transportation

Welcome to this week’s edition of The Broad Brush, your weekly, two-sentence news review. Here are your headlines for the week.

Arthur Weil knows the face of hate. Weil, a former history teacher and Holocaust survivor, spoke before an audience Saturday on the U.S.S. Hornet Museum.

City leaders are set to develop an Island-wide plan to address what one city staffer identified as “the single most debated issue” generated by new development – traffic.

Bike Walk Alameda produced this video to show cyclists ways of riding safely on Alameda's streets.

Every day, a large, white bus stops in front of Donald Hull’s High Street home.

Updated at 11:52 a.m. Friday, October 18

BART workers went on strike Friday, shutting down the rail line after a week of late-night sessions overseen by a federal mediator failed to produce new contracts.

BART's unions said they were calling the strike over proposed changes to work rules that they said are needed to protect workers and the rail line's top manager said are needed to run BART more effectively and efficiently. Both they and BART's managers blamed each other for what both sides know will be an unpopular move.

The Bay Bridge’s temporary closure earlier this month was a minor inconvenience for most. But it was an exasperating headache for Treasure Island residents, who relied on sparse shuttle buses and ferries to transport them on and off of the island that weekend. The closure and its impacts raised a critical question for Island residents: Could all of Alameda’s bridges and the Posey and Webster tubes become impassable in an emergency, stranding Island residents?

Alameda’s commuters will need to find a different way to get across the Bay this week, when Caltrans shuts down the Bay Bridge in order to connect the new eastern span. The shutdown commences at 8 p.m. Wednesday, and the bridge is scheduled to reopen at 5 a.m. Tuesday, September 3 - a move that will affect the more than 280,000 motorists who traverse the bridge each day.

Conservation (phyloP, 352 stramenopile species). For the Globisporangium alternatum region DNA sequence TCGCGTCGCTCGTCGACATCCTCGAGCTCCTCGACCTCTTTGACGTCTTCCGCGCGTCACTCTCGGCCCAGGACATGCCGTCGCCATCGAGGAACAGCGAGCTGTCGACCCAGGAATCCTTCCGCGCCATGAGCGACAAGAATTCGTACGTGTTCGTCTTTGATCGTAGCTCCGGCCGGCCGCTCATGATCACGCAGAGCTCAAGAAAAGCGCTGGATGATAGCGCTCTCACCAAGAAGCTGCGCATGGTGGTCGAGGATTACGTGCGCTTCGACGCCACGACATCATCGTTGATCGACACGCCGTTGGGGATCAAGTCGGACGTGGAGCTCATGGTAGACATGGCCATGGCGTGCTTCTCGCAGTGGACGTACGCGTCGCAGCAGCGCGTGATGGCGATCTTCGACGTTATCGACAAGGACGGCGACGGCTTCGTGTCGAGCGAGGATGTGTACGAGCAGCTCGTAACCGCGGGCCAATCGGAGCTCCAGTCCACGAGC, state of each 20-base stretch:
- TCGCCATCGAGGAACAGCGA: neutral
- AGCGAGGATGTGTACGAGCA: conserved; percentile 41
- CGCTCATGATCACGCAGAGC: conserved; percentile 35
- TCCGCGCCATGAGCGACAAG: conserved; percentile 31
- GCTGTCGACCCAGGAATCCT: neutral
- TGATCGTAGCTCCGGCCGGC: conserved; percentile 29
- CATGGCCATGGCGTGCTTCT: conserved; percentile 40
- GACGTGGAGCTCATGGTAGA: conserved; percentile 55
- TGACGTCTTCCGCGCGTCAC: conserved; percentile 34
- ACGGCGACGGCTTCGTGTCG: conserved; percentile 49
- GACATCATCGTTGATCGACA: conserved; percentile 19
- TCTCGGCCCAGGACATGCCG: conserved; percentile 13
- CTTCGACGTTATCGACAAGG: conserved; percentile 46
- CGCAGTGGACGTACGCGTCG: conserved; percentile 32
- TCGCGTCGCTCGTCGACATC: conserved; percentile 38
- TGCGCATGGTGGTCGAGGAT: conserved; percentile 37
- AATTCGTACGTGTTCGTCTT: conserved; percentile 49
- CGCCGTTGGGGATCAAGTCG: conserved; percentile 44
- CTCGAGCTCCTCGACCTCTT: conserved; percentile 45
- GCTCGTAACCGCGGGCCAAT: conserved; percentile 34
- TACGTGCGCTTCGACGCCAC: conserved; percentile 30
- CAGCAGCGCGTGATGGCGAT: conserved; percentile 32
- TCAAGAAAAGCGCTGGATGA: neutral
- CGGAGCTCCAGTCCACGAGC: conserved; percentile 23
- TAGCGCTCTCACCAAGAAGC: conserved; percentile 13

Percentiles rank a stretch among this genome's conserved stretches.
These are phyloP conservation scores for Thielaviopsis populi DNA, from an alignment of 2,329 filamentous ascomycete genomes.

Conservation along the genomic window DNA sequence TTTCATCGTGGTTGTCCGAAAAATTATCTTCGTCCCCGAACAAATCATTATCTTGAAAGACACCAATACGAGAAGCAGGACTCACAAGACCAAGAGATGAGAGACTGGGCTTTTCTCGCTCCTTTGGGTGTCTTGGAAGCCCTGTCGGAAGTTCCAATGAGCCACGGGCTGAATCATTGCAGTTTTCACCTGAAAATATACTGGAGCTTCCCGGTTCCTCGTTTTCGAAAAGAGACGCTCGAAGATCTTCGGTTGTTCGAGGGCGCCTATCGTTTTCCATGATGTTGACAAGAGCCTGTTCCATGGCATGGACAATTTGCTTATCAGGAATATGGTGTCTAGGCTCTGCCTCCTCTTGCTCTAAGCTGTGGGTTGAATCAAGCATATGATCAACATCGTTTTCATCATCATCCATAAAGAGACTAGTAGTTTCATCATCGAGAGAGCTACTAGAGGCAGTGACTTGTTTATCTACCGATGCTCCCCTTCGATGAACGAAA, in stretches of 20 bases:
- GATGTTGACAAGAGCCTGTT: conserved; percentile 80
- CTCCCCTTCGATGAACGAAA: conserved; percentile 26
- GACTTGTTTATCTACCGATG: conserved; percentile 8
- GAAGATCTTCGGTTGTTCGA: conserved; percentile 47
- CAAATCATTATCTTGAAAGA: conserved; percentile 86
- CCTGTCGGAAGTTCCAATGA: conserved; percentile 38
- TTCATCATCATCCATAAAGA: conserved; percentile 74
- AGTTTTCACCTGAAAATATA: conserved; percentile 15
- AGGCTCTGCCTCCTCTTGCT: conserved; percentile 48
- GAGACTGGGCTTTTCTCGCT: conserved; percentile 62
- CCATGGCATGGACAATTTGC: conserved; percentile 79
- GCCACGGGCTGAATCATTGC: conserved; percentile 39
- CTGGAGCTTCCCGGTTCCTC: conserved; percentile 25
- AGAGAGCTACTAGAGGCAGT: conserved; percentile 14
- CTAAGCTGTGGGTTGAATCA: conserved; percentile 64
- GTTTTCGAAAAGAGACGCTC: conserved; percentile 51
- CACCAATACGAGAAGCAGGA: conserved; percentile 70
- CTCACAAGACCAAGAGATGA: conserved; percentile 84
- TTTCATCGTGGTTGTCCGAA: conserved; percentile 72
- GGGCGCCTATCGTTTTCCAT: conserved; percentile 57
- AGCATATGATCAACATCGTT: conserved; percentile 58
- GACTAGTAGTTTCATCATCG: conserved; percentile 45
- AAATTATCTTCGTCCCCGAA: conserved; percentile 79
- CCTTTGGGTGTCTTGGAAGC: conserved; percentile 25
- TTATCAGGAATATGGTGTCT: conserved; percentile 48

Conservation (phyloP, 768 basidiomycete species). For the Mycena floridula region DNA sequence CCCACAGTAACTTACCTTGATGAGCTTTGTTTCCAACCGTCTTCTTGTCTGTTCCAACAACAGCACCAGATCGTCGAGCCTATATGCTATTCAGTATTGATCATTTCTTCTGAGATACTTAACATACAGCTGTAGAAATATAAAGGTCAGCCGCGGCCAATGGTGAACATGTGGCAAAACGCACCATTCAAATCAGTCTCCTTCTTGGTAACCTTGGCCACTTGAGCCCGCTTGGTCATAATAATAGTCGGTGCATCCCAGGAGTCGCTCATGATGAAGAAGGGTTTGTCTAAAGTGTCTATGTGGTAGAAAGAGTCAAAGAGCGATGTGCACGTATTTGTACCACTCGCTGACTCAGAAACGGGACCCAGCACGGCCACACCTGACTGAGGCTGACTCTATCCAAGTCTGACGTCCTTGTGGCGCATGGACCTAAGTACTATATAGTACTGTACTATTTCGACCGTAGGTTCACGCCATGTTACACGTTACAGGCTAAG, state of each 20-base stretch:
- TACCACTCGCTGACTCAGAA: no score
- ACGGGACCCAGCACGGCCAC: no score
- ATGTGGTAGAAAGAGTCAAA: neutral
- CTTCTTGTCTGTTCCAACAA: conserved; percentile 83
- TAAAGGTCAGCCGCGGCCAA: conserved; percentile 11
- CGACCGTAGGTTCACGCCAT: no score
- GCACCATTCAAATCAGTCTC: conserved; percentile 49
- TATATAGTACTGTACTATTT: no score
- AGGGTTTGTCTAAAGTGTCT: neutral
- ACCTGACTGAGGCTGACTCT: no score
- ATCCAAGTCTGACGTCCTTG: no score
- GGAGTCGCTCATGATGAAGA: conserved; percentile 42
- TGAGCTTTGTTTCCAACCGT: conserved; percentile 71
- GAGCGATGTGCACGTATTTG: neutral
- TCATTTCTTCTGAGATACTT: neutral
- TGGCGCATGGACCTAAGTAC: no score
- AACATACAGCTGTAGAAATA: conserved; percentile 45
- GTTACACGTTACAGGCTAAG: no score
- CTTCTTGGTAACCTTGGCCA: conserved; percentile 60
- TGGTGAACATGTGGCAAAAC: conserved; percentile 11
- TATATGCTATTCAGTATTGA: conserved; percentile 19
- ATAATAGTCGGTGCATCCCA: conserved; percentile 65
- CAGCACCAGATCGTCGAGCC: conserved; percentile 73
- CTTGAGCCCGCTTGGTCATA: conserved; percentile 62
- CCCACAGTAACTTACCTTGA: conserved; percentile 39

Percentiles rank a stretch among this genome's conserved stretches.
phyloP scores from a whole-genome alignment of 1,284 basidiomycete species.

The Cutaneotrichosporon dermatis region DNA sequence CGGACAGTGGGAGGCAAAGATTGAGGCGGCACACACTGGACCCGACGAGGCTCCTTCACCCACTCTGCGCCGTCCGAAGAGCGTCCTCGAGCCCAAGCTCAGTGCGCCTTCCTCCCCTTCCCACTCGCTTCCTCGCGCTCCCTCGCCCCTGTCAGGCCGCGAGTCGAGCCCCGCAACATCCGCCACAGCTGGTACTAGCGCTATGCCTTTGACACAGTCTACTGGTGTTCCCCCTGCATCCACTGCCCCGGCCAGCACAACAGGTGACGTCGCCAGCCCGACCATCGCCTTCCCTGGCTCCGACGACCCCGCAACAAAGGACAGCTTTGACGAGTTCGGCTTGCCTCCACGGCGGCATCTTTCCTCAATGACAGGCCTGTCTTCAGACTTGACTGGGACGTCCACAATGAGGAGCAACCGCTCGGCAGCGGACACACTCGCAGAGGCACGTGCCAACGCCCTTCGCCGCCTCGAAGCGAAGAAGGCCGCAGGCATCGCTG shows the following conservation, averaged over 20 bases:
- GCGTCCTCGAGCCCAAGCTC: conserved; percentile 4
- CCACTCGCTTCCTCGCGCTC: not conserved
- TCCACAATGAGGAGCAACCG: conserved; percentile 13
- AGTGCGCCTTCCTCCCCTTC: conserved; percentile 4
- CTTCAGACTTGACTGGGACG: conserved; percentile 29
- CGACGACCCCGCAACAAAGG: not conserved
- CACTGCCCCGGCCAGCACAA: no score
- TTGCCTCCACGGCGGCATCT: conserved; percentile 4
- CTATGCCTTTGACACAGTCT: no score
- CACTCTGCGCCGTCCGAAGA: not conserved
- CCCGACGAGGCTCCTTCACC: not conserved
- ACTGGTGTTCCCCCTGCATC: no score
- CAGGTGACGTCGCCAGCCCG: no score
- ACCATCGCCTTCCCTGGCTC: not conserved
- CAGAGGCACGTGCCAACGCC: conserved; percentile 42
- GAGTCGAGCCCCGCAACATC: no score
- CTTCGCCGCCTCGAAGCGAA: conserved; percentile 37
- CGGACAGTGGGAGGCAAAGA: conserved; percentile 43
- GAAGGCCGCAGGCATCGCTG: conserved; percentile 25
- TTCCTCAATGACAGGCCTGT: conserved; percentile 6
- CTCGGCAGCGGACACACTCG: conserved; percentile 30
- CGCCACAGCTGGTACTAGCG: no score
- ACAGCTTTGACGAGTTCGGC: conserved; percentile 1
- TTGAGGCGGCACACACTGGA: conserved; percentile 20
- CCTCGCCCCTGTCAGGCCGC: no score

Here's a quick rundown on your options for getting to San Francisco and back.

Governor Jerry Brown's request that a San Francisco Superior Court judge prohibit BART workers from striking for 60 days laid out the impacts of BART's four-day strike in July in terms of air quality, gas used and more. Here are some of the impacts of the BART strike as cited in the court filing, by the numbers.

Photo from the BART blog.

Updated at 4:30 p.m. Friday, August 9

Governor Jerry Brown has asked a court to put a threatened BART strike on hold for 60 days if BART workers and management are unable to reach a contract deal by Sunday.

AC Transit's managers reached a contract deal with drivers and mechanics late Tuesday night, averting a strike that was set to being at 12:01 a.m. today. As a result, buses will arrive as scheduled for AC Transit's 181,000 riders across the East Bay and on the Peninsula.

The deal, which still needs to be ratified by members of the Amalgamated Transit Union Local 192, gives the union's members a 9.5 percent raise over three years. Meanwhile, the drivers and mechanics union's leaders agreed to make increasing contributions toward their health care over the next three years, paying $70 a month in the first year of the contract and $180 a month by the third year.